The CEO of SolarWinds was joined by FireEye chief executive Kevin Mandia, Microsoft President Brad Smith, and CrowdStrike chief executive and president George Kurtz to speak to the Senate Intelligence Committee during the first public congressional hearing on the SolarWinds hack. Many important topics are currently being discussed, including calling for deeper partnerships between the private and public sectors.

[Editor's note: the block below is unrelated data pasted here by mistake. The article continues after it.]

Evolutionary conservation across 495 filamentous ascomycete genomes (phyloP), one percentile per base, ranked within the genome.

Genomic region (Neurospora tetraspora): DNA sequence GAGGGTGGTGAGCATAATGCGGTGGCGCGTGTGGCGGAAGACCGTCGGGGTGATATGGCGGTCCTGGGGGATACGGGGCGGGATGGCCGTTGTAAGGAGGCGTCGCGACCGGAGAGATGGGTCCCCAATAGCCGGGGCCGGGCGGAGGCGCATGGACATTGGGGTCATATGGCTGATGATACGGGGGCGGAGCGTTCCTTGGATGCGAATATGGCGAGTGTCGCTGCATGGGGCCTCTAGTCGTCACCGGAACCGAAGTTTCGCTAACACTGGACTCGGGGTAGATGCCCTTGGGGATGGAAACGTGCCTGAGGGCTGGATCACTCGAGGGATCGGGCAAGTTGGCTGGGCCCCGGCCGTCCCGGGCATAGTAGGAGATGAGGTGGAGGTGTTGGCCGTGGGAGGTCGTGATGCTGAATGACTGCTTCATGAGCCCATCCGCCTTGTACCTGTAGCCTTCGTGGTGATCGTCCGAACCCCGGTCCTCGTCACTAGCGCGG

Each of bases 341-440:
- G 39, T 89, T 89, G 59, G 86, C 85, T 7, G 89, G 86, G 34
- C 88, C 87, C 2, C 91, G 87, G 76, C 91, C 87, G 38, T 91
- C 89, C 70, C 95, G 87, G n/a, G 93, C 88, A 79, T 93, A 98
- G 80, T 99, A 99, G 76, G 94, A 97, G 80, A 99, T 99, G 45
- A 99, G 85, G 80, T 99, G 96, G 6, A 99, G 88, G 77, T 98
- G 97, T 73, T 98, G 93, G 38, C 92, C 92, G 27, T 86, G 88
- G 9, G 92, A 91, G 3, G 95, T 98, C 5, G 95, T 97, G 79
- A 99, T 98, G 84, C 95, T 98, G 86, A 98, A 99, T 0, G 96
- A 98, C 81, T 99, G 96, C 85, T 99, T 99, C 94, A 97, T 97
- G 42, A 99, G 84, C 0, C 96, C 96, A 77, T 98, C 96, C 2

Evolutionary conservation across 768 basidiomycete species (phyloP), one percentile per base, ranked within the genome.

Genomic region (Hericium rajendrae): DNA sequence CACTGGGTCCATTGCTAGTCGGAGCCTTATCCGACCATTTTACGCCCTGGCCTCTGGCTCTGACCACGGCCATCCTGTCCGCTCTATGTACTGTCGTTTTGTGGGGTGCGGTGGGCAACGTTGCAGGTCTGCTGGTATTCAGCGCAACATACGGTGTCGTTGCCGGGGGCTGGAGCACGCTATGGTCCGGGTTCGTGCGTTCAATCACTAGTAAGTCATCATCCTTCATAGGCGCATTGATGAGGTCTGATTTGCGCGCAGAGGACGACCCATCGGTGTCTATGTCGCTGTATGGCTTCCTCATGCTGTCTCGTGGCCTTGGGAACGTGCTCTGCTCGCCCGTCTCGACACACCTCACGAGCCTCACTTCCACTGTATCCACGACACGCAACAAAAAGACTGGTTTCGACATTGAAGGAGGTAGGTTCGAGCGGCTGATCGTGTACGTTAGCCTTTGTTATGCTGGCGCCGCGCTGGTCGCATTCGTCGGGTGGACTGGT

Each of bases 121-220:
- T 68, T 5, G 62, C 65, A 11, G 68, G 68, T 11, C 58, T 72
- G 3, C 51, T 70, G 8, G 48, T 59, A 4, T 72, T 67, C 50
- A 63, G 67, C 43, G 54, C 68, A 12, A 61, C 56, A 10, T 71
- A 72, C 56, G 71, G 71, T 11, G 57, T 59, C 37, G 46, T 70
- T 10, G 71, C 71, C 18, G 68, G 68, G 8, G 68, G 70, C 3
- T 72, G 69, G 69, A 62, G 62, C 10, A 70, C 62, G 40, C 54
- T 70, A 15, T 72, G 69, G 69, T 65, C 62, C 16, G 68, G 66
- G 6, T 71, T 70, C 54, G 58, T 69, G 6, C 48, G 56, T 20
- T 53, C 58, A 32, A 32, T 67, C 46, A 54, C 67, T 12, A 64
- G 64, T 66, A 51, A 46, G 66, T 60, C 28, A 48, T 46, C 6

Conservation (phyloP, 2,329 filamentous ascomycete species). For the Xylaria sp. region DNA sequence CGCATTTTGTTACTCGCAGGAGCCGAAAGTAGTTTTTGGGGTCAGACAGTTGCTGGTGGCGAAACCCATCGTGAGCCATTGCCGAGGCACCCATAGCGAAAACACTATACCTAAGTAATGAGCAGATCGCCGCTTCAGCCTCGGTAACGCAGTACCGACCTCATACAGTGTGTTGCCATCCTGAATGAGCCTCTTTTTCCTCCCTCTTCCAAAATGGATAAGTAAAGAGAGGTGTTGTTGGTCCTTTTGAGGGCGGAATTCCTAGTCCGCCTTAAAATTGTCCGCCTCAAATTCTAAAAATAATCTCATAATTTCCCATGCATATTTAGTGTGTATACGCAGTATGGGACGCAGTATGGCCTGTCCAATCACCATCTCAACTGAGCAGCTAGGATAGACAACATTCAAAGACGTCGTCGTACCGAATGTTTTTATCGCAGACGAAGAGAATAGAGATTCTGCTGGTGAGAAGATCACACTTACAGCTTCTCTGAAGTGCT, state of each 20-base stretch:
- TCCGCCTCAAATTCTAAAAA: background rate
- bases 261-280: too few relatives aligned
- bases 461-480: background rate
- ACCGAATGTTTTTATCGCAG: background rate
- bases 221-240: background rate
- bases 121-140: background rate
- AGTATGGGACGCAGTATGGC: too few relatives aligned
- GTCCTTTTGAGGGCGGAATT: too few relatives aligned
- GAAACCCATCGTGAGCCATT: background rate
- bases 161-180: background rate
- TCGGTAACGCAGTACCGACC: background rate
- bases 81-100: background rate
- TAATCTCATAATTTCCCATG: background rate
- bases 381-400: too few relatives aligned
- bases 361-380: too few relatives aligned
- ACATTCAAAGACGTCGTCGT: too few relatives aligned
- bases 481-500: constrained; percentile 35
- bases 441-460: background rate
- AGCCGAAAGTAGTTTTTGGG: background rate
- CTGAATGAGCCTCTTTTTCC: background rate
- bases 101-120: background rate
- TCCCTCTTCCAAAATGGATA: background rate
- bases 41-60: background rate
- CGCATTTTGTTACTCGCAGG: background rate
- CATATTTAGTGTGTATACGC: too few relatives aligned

<p>During today’s hearing, we heard several cybersecurity leaders describe the post-SolarWinds world. What did we learn? I want to flag three concepts: the importance of public-private cyberdefense cooperation; the need for a strategic shift in methods of cybersecurity planning; and the need for visibility into U.S. government agencies and private companies\’ cyberdefense effectiveness. All three issues are central to the future evolution of our cybersecurity posture. </p> <p> </p> <p>First, on the basis of recent comments from the White House and the testimonies today, we should expect an increased focus on expanding public-private cooperation to counter cyberattacks and manage national cybersecurity contingencies like SolarWinds. There is strong Congressional support to do so. Following recommendations from the U.S. Cybersecurity Solarium Commission report, the 2021 NDAA includes a provision for a joint public-private cyberdefense planning forum. Such a planning organization could go a long way towards increasing the voluntary, combined cyberdefense operations required to help block and disrupt attacks on the nation. With appropriate investment by the government and private companies, it could help the country significantly. </p> <p> </p> <p>Second, SolarWinds reveals the need for a strategic shift in cybersecurity planning. We have long known that advanced persistent threats have the time, financial resources, and personnel to find ways to break past our front-line defenses. It is not a question of if but when an advanced persistent threat will break past a perimeter defense. Organizations need to assume breach, invest in best-in-class defense capabilities (to include zero trust), and then test, measure, and validate their post-breach defenses. This three-pronged strategic approach can be used as a repeatable process for U.S. federal agencies to improve their resilience to cyberattacks. </p> <p> </p> <p>This leads us to a third and final point. We’ve heard leaders speak of the need for better visibility into the nation’s cyberdefense. What does that mean? We need to be able to see what attackers are doing and, more importantly, see how well our defenses perform against known threats. This goes beyond information sharing and into automated assessments of cybersecurity effectiveness. How so? In the wake of SolarWinds, the U.S. Cybersecurity and Infrastructure Security Agency (CISA) used the <a href=\"https://nam04.safelinks.protection.outlook.com/?url=httpsattack.mitre.org&data=0401msimank10fold.com69f8335d10c34dd0750d08d8d83fe5d30fad3c695d4a4864938d45533ad8ef2f00637497116255583984UnknownTWFpbGZsb3d8eyJWIjoiMC4wLjAwMDAiLCJQIjoiV2luMzIiLCJBTiI6Ik1haWwiLCJXVCI6Mn01000&sdata=vkunPQTT5AurmdFKG8Qy03Ej7NqTJgOGkcxHfz74Fk&reserved=0\">MITRE ATT&CK</a> framework to describe the SolarWinds intruder’s behavior. A publicly available framework, ATT&CK provides an inventory for adversary tactics, techniques, and procedures that any organization can adopt. It is a path for visibility. By testing cyberdefense capabilities against known threat behaviors, organizations can measure their cyberdefense effectiveness, gain visibility into their performance, and then make improvements in their security posture. </p> <p> </p> <p>Today’s discussion was deeply informative. Following last week’s statements from the White House and today’s discussion on the Hill, I fully expect the Biden administration and Congress to drive meaningful, measurable improvements in the United States’ cybersecurity posture. We have the leadership, the knowledge, and a strategy for moving forward. </p>